Everyone wants to live at the expense of the state. They forget that the state wants to live at the expense of everyone. ~ Frédéric Bastiat
Frédéric Bastiat’s words are just as true today as they were in 1850 when he penned his essay “Ce Qu’on Voit et Ce Qu’on Ne Voit Pas” (English translation here). I’d like to return to the report I shared with you last week, “The Cost of Federal Regulation to the U.S. Economy, Manufacturing, and Small Business to back up my statement.
Bastiat, a political economist who Joseph Schumpeter called the “most brilliant economic journalist who ever lived,” highlighted the distinction between the well-intentioned effects of government regulation and their delayed invisible consequences through the parable of the broken window:
In the economic sphere an act, a habit, an institution, a law produces not only one effect, but a series of effects. Of these effects, the first alone is immediate; it appears simultaneously with its cause; it is seen. The other effects emerge only subsequently; they are not seen; we are fortunate if we foresee them.
Without making claim to whether they are good or bad, desirable or undesirable, as made clear in Crain and Crain’s report, regulations are in fact having an unseen effect on our economy in the form of missed opportunities.
For example, when business leaders were asked how they might reallocate the money they currently spend on regulatory compliance, here is how they responded:
I realize these data will be surprising to those of you who think business leaders only want to lower regulatory costs so they can line their pockets. Let’s look at a breakdown of each of the categories and what specifically, they would do.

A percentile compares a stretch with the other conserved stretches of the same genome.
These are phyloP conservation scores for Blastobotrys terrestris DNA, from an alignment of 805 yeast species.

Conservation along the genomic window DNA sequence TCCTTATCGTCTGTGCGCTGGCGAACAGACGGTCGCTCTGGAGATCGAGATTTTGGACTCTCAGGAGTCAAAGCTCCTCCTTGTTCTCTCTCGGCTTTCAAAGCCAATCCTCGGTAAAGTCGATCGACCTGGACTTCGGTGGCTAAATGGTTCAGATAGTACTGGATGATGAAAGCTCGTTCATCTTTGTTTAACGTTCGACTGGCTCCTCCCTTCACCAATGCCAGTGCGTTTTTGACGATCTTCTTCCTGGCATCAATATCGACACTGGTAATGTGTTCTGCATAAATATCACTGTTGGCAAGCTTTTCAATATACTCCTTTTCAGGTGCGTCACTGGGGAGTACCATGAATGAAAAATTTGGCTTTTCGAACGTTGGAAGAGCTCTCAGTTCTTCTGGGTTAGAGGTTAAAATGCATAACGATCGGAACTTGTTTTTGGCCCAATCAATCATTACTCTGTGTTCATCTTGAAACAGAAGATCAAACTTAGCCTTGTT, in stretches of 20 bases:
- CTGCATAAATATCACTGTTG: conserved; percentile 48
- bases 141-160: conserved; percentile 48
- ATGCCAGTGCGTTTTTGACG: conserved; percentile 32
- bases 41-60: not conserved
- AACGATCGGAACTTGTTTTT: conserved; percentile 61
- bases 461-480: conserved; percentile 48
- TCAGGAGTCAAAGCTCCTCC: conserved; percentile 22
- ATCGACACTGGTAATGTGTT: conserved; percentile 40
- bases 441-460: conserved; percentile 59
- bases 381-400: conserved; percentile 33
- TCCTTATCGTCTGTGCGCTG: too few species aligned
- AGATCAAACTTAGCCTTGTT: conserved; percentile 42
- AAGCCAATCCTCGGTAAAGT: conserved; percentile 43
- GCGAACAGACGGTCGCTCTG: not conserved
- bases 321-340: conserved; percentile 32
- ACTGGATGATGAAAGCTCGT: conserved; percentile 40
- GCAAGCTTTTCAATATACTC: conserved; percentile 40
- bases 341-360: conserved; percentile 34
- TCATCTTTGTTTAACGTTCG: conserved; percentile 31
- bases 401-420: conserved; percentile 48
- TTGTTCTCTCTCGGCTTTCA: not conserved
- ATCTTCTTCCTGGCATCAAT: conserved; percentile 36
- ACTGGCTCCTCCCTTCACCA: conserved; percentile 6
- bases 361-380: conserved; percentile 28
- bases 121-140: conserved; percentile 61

- Capital improvements to improve viability.
- Grow the business and increase employment.
- Purchase more raw goods for production purposes.
- Add another employee.
- Invest in employee training.
- Improve employee wages.
- Focus on global sales.
- Lower pricing to compete with [foreign manufacturers].
- Create value that customers are willing to pay for.
In other words, the dollars businesses spend to comply with regulations could instead be used to benefit workers in the form of: better opportunities, better wages, and better businesses and consumers in the form of: better prices, better options, and better service.
Seems like reducing regulatory burdens on companies would be a sensible place to start if you wanted to develop an economic plan for America’s future. Of course, why do that when you can have more of the same and talk about restricting trade?
A good place to check out for the week. Before I do…some music for our Manufacturing Peace of Mind™ playlist.
My son’s recent interest in the history of World War II reminded me of the song “When the Roses Bloom Again.” The version I’m leaving you with today has its origins in a project by Nora Guthrie, Billy Bragg, and Wilco to bring some of Woody Guthrie’s lyrics to life. The result of their work was an awesome documentary and album. Fantastically directed by Kim Hopkins, the documentary Man in the Sand is narrated by Nora Guthrie and edited by Simon Ardizzone and follows Bragg on a journey from the origins of Guthrie’s music in Oklahoma, Texas, and New York to a recording study in Dublin where the award winning Mermaid Avenue album was put together.
The clip (from the documentary), the song, and the lyrics are sooo good:
When the roses bloom again
Beside the river
And the mockingbird has sung his sweet refrain
In the days of auld lang syne
I’ll be with you sweetheart mine
I’ll be with you when the roses bloom again
Sadly, Jay Bennett (who “left” Wilco in 2001), died at the age of 45 as the result of an accidental overdose of the painkiller fentanyl. Bennett, who had suffered from chronic hip pain as a result of a stage dive while performing with his band Titanic Love Affair, was presumably taking painkillers to hold him over until he could afford hip replacement surgery (Gawker).
Until next week….xian
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